With Seiko recently announcing their new line of Seiko 5 Sports divers, it has many questioning which is the better Seiko dive watch.
Is it the classic Seiko SKX or the new Seiko 5 Sports Divers? How do they compare? Which should you buy?
It’s rumored the Seiko SKX is going to be discontinued, and if so, it’s possible this new line of divers will take its place, though that is purely speculation for now.
Today we’re going to take a look at the changes made, the differences between the two divers, and the pros and cons of each.
Upgraded 4r36 Movement
One of the biggest upgrades in the new Seiko 5 Sports divers is the movement.
The SKX features a 7S26 movement that is basically Seiko’s lowest grade of movement.
It’s not the most accurate but it’s very robust and is known for going sometimes even upward of even 10 or more years without ever needing a service.
The Seiko 5 Sports diver movement, on the other hand, is a slightly upgraded 4r36 movement. It’s basically the same movement as the previously mentioned 7S26, with the addition of hacking and handwinding.
Hacking is the feature of stopping the second hand when you pull out the crown to set the time, thus being able to set the time more accurately.
Hand winding, is the ability to manually power the automatic movement in your watch by winding it up by the crown.
Hacking and handwinding are features that people have been wanting in the SKX for years. Many even mod their SKX to include a similar NH36 movement that has hacking and handwinding already.
Water Resistance & ISO Certification
One of the biggest downgrades going from the Seiko SKX to the new Seiko divers is the water resistance.
The SKX has a 200m water resistance and is ISO certified. The ISO certification means it meets a certain set of standards in terms of things like legibility, magnetic resistance, shock resistance and etc.
Basically, this certification means it is appropriate to wear as a professional dive watch.
The Seiko 5 Sports divers, on the other hand, are not.
They only have a water resistance of 100m, which is appropriate for swimming but cannot withstand dives at depths deeper than 100m. It is NOT an ISO certified watch, meaning there are much looser standards for this watch regarding the previously mentioned qualifications like shock resistance, magnetic resistance, etc.
Overall, this means the Seiko 5 Sports diver won’t be quite as rugged and tough as the SKX is.
Now, that’s not to say the Sports diver won’t be more than fine for most people. How regularly do most of us go diving, anyway?
But the ISO certification on the SKX gives a sense of security to the owners of the watch, and a sense of knowing that you could go diving with it, if you wanted to. The winner here is the SKX here, no questions asked.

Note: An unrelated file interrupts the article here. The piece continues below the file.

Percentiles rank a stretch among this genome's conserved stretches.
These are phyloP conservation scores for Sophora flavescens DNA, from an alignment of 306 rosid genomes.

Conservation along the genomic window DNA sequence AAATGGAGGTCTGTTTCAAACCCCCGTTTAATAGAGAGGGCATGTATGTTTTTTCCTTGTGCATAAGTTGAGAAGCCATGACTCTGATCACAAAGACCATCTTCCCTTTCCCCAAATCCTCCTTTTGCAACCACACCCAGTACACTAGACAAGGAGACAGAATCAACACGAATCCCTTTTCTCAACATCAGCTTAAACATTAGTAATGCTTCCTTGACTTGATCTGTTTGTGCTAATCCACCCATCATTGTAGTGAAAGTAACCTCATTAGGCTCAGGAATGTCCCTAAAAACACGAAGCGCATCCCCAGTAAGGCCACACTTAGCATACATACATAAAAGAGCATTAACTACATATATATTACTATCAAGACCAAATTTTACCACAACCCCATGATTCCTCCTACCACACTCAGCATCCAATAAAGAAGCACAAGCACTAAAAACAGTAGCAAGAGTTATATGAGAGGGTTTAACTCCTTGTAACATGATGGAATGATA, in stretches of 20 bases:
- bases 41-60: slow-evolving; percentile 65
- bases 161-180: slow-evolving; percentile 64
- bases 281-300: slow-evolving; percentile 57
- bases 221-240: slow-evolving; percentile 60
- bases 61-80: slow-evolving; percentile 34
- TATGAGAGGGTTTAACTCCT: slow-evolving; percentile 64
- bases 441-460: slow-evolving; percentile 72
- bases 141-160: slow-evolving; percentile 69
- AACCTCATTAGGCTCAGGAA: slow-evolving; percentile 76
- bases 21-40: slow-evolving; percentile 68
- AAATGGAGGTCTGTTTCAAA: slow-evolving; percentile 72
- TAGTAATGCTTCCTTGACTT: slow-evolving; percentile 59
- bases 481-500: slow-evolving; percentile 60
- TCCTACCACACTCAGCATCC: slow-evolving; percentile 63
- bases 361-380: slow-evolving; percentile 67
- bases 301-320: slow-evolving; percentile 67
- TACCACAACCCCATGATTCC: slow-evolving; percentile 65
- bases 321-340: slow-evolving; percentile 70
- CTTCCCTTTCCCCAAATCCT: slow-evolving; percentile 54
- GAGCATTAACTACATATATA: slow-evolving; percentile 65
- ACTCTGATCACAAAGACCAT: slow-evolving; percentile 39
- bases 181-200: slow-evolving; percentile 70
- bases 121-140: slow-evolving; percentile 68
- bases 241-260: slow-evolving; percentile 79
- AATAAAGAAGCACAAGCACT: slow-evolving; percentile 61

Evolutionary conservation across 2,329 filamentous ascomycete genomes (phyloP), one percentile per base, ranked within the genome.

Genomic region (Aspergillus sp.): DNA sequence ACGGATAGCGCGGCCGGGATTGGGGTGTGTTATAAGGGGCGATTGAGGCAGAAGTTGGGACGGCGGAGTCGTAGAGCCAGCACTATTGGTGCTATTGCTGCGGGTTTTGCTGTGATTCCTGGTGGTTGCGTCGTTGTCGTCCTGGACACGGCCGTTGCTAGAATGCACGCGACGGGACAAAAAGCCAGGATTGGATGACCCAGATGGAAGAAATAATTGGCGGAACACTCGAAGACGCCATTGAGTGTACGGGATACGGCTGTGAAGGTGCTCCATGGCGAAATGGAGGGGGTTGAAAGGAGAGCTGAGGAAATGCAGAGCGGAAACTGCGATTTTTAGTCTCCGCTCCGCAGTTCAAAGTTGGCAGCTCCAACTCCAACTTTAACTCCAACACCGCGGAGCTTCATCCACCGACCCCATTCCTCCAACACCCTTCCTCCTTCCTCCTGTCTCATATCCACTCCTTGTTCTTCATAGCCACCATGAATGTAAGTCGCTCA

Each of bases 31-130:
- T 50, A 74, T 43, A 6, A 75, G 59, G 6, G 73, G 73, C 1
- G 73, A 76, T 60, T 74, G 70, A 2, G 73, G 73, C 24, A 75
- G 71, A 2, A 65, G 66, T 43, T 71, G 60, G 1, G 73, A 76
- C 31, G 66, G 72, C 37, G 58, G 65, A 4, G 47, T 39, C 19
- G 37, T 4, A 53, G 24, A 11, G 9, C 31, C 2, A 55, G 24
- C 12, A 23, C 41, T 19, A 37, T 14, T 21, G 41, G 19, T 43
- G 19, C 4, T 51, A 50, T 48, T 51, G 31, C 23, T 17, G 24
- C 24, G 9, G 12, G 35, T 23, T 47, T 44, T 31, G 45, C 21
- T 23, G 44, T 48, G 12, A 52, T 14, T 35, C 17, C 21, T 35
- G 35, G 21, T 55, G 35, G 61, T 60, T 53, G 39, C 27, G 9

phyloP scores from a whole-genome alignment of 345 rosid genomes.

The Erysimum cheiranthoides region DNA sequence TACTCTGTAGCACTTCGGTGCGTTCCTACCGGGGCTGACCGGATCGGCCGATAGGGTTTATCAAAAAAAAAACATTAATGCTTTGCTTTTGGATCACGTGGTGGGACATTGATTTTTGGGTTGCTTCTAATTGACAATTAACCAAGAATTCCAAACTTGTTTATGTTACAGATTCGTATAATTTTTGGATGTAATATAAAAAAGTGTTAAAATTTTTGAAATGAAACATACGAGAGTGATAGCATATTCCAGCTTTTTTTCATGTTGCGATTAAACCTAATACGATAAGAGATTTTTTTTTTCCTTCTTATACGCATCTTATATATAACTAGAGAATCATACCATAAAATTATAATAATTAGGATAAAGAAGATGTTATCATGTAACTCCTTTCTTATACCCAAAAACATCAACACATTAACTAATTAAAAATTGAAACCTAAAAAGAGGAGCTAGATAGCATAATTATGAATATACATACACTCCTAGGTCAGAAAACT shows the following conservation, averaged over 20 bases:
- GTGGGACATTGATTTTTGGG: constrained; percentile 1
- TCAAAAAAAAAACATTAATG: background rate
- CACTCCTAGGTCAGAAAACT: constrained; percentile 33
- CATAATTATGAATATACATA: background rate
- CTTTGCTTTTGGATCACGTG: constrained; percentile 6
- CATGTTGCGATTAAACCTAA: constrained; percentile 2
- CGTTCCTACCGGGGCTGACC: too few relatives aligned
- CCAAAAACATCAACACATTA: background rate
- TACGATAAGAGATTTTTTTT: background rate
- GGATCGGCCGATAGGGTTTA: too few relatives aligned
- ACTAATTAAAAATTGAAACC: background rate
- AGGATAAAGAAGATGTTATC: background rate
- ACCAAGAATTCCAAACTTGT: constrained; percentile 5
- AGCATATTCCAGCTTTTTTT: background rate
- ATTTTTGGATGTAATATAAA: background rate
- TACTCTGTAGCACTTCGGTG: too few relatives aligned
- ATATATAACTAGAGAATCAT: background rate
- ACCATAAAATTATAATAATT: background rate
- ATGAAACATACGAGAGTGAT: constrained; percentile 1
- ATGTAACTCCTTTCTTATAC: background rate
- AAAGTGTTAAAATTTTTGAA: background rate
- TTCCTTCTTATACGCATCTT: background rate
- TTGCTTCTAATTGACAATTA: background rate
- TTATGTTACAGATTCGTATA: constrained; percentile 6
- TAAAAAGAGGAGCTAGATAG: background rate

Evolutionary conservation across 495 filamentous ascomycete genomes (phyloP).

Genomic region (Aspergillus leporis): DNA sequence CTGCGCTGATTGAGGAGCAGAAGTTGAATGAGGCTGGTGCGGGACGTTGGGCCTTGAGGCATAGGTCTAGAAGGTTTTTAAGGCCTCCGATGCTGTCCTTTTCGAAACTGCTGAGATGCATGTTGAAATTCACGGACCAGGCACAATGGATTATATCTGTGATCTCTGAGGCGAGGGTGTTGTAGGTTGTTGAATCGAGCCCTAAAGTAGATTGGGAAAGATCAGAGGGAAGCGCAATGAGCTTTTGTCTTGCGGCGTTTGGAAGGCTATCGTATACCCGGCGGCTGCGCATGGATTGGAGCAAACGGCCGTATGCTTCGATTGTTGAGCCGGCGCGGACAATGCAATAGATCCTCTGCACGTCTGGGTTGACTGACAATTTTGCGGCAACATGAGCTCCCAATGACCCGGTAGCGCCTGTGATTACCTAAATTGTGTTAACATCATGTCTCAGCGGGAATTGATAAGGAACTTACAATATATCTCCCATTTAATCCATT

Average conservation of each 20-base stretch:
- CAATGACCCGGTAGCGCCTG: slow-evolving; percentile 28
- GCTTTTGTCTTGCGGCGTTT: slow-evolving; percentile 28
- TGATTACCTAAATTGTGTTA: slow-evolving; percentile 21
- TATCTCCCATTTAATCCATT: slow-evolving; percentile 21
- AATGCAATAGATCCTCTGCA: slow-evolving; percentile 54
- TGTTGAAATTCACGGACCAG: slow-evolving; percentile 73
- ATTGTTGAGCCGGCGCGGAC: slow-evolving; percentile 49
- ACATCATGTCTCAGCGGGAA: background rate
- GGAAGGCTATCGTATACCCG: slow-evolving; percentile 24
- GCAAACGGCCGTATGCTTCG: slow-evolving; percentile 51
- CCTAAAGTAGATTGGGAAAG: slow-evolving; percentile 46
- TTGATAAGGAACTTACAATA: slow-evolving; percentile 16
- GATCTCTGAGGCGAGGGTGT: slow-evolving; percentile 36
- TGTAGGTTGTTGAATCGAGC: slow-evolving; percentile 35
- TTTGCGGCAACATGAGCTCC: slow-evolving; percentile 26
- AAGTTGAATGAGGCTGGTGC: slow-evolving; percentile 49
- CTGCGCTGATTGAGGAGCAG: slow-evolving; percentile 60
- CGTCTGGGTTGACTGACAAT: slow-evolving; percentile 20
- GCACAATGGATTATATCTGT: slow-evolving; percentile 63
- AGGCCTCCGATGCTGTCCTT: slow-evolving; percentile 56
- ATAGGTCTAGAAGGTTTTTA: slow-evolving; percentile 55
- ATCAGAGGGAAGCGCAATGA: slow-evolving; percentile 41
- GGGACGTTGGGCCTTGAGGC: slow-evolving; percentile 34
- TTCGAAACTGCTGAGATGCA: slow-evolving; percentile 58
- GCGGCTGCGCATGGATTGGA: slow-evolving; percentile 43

Screw Down Crown
Another thing the Sports diver is losing is the screw-down crown that the SKX currently has.
A screw-down crown, well, you guessed it, screws the crown of the watch down to the case. This helps prevent water from getting inside.
It also tends to be a little more resilient, helping to prevent the crown from accidentally getting pushed out in the case of an incident or hard drop.
The lack of a screw-down crown on the Sports diver could potentially be one of the reasons we see the water resistance has dropped.
New Seiko 5 Sports Logo
On the Sports diver we see the logo has been revamped.
It appears to be a sideways S, or a 5, if you squint your eyes hard enough.
Basically it’s a combination of the 5 from Seiko 5 and the S from ‘Sports’, thus combining the Seiko 5 and Seiko Sports lines.
I know the logo will be off putting to some. Personally, I don’t mind it. I like what the Seiko 5 line represents and have grown to love its logo, as I’m sure I will grow to love this one also.
The SKX is a design that has been around for years. It’s simplistic and tooly with no extra frills that don’t need to be there.
The new Seiko 5 sports diver clearly takes heavy inspiration from the SKX while changing a few different design queues.
Applied hour markers make the Sports diver look a little more polished than the SKX in all its tool-watch glory.
The SKX and Seiko 5 have roughly the same exact dimensions.
They both have a diameter of approximately 42.5mm and a lug width of 22mm.
They also feature the crown at the same 4 o clock position on both.
The SKX, while beautiful in its simplistic nature, and nearly perfect to some (myself included), it lacks in variety.
The new Seiko 5 Sports Divers, on the other hand, will be available with 27 different iterations from 5 styles: Sports, Suits, Specialist, Street and Sense.
The Sports most closely resemble the SKX, featuring relatively simple designs and popular dive watch colors including blue, pepsi, orange, black and even a couple of surprising offerings like green.
The Suits diver will be your slightly dressy and vintage inspired dive watches featuring a faux patina lume and Milanese mesh bracelets that look like something out of Mad Men.
Specialist are a relatively straightforward offering, but with an option for a rose gold plated or gunmetal grey case. They come on an alligator embossed strap that may be leather or rubber.
The Street divers are black PVD coated, and are black head to toe, even on the bezel insert, day/date wheel, and included nato. Their embossed lume markers are either black, red or blue depending on which version you get.
Finally, the Sense has a unique textured dial and comes in either green or burgundy.
The Final Verdict
The upgraded 4R36 is a welcome (and long overdue) addition to the new Seiko 5 Sports divers. I love the huge variety of colors and designs, though the lack of 200m water resistance and no screw-down crown may be a bummer for some.
They’ll have the 4R36 movement with hacking hand-winding and a 41-hour power reserve; a Hardlex crystal; and be 42.5mm wide, 13.4mm thick, and have a Hardlex case back with 100m of water resistance.